For me this all started in June 2016 when I entered a Capri Sun competition ‘Squeeze The Day’ to win my bucket list adventure. You just had to tell them what you’re personal adventure was & the winner would have this realised.
I’d wanted to do Comrades for a while after hearing about it on the podcast ‘Marathon Talk’.
Comrades is 87K long & is widely regarded as one of the hardest Ultra marathons in the World due to the amount of hills you climb. The route is from Durban to Pietermaritzburg on odd years known as the ‘Up Run’ & then on even years the route is reversed known as the ‘Down Run’. Having completed marathons before I wanted to continue to challenge myself.
Next was to choose a charity to raise money for. My cousin Becky has ME & as a result can suffer chronic fatigue where she can be exhausted & in pain, & to the onlooker unaware of her condition this is seemingly for no reason. I knew The ME Association & Comrades were a perfect match as I would get to such a state of fatigue, & experience pain, it was going to take all 55 miles to make me experience what Becky & other ME sufferers experience sometimes daily. I was also conscious I’ve previously been sponsored to complete marathons so if I want to inspire people to keep donating to good causes I have to do things harder than I’ve done before & this was certainly it
I set up my fundraising page ready to take on my first ever ultra.
To add to the awesomeness of this whole project when the travel agent acting for Capri Sun contacted me I found out the finer details of my prize. I had won not one, but two entires for Comrades, £1,000 towards flights, & £250 towards running kit. Hold the phone! 2 entries!
This meant I could take someone with me. I had to think about whom to take as most of my mates run & most of them would love to join me on this epic journey. No disrespect to any of my other friends but there was only one choice. My friend Will who has trained loads with me over the years & when I was going through something quite difficult in my life he would listen to me when I needed him. He is also one of the strongest runners I know so I knew he was capable & also knowing him, he would take it seriously & give it his best effort.
Instead of using the £1,000 on a direct flight from London to Durban just for me, I decided to take the longer but cheaper option of going via Dubai but this meant both Will & I could go for about £1,250 & Will could just pay the £250 extra. I also split the £250 kit money with him & we both got some trainers, we’d burn through a couple of pairs each in training let alone the race, so I got myself a 2 pairs of Mizuno Wave Inspire for £120 deal.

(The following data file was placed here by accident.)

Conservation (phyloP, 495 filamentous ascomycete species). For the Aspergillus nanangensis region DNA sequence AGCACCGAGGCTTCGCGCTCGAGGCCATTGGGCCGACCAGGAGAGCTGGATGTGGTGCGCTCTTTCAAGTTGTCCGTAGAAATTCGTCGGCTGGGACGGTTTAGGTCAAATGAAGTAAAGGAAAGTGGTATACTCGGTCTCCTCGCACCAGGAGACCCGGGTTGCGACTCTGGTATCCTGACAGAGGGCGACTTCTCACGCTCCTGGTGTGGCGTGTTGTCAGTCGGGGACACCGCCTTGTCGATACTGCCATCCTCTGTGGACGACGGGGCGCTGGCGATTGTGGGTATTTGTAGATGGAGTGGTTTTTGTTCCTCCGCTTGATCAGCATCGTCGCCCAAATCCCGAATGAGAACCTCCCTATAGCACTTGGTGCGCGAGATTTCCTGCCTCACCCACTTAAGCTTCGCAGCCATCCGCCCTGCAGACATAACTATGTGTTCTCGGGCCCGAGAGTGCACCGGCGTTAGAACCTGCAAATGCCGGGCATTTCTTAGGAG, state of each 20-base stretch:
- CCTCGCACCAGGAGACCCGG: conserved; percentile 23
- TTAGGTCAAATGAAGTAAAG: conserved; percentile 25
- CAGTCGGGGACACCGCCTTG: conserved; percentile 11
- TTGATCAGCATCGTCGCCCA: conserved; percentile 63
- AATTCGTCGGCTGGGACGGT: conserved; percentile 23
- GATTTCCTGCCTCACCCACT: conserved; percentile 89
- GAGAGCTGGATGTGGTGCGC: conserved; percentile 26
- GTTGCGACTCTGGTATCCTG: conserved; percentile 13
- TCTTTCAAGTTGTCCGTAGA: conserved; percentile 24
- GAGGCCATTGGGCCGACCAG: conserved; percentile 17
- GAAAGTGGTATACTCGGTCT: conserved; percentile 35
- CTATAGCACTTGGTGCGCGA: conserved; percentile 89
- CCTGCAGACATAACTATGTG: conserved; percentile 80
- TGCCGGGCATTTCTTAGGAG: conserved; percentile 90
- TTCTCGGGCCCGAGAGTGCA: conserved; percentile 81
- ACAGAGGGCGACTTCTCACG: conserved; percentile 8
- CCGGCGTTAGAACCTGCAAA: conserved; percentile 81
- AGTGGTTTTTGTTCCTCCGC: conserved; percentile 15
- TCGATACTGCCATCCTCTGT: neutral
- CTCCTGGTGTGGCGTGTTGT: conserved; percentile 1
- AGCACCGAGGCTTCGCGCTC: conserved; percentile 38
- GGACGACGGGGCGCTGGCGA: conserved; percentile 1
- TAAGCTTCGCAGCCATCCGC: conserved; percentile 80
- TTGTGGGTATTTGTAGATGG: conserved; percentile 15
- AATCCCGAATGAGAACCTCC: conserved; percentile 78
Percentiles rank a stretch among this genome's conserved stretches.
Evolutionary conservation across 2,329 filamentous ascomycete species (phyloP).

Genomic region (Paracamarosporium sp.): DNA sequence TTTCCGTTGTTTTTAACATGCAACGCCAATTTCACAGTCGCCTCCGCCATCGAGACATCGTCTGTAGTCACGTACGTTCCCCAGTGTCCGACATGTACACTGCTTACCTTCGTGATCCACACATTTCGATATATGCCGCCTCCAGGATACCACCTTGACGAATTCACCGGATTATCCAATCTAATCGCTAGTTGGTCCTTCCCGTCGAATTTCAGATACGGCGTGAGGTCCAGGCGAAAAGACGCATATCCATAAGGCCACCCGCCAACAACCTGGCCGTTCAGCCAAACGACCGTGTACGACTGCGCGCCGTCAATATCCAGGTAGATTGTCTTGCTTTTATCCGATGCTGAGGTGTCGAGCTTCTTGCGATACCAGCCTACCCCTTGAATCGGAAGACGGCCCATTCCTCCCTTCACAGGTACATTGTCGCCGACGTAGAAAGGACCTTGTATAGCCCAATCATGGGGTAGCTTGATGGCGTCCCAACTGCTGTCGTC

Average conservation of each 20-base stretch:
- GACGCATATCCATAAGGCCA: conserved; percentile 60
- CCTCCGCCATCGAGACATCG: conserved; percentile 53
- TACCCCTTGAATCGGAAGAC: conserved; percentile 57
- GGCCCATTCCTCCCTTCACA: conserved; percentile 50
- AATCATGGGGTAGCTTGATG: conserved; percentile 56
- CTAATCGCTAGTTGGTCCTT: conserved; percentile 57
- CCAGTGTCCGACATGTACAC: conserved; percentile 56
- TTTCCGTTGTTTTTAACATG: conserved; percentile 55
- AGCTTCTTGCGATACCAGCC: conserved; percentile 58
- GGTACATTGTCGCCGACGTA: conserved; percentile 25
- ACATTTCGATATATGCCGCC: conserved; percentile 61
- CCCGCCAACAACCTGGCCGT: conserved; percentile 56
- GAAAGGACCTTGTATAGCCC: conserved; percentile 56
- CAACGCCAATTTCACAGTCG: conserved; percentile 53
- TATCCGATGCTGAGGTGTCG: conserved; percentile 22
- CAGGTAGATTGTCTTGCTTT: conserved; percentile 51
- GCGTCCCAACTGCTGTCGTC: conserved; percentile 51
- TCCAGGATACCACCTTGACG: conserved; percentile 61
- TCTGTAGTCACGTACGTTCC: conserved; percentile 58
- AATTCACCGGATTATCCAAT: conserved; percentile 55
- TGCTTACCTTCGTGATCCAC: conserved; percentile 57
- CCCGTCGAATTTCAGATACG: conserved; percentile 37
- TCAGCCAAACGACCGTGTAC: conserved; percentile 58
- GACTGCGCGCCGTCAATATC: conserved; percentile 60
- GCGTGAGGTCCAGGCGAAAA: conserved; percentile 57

On entering the race & receiving joining instructions it was clear we had to ‘qualify’ for Comrades by running a marathon. We both had a place in London, but we’re worried if we were ill or injured that day we’d miss the qualifier. So I found the Thames Meander Marathon, a reasonably priced March Marathon organised by Hermes Running, who are also the UK Ambassadors for Comrades, the race was officially recognised as a qualifier. Will ran 3:08 & I ran 3:58 meaning we’d both qualified. Will was in pen B & I was in pen D. At London I managed to improve my seeding to pen C by running 3:35.
I found training for Comrades quite hard as a shift worker I often miss runs in between late shifts as I’m pretty tired & my longest run was 30 miles. Will did a lot better & was running 35 miles at least on a couple of occasions.
As we drew closer to the race I was under trained, a little over racing weight & feeling hugely intimidated.
After a long flight we arrived in South Africa on the Friday, had a three course meal & then on the Saturday morning we used North Beach parkrun as an opportunity to shake out our airplane legs.
It was a parkrun world record attendance of 2081 so it was great to be part of it. We had an awesome peanut butter & banana smoothie afterwards with Chris Ashford, in the Mugg & Bean, the official parkrun post run breakfast spot. I had hoped to meet the Comrades legend Bruce Fordyce at parkrun but sadly couldn’t find him.
We got an uber to the Durban ICC where the Comrades Expo was being held & picked up our race kit.
The expo was good fun but we couldn’t spend too long there, we got back to the hotel & rested up.
All of a sudden it was Comrades day! We got up at 3am for breakfast, The Holiday Inn Express had put on breakfast early especially for the race, & we got the bus to the start.
The race slogan is ‘It takes all of you’ and I found out that it doesn’t mean the race will take all of you, it means it takes all you’ve got to finish it & when you do the race has taken nothing, but instead given you such a sense of achievement & a belief anything is possible. You meet an absolute hero out there on the road between Durban and Pietermaritzburg, and that hero is yourself. You find out truly what you’re made of.
Will managed to get the Bill Rowan Medal (left) for a time between 7:30 – 9:00 hours. I managed a Vic Clapham (right) for a time between 11:00 – 12:00 hours. I had hoped to go under 11:00 for the Bronze but didn’t make it, but I wasn’t disappointed, instead I was delighted it was over because it was so hard, but also so rewarding.
I’ve been nominated for the best blog at the Running Awards 2019 so if you like the content I produce please do click this button and vote for baze187 in the best blog category. Thanks.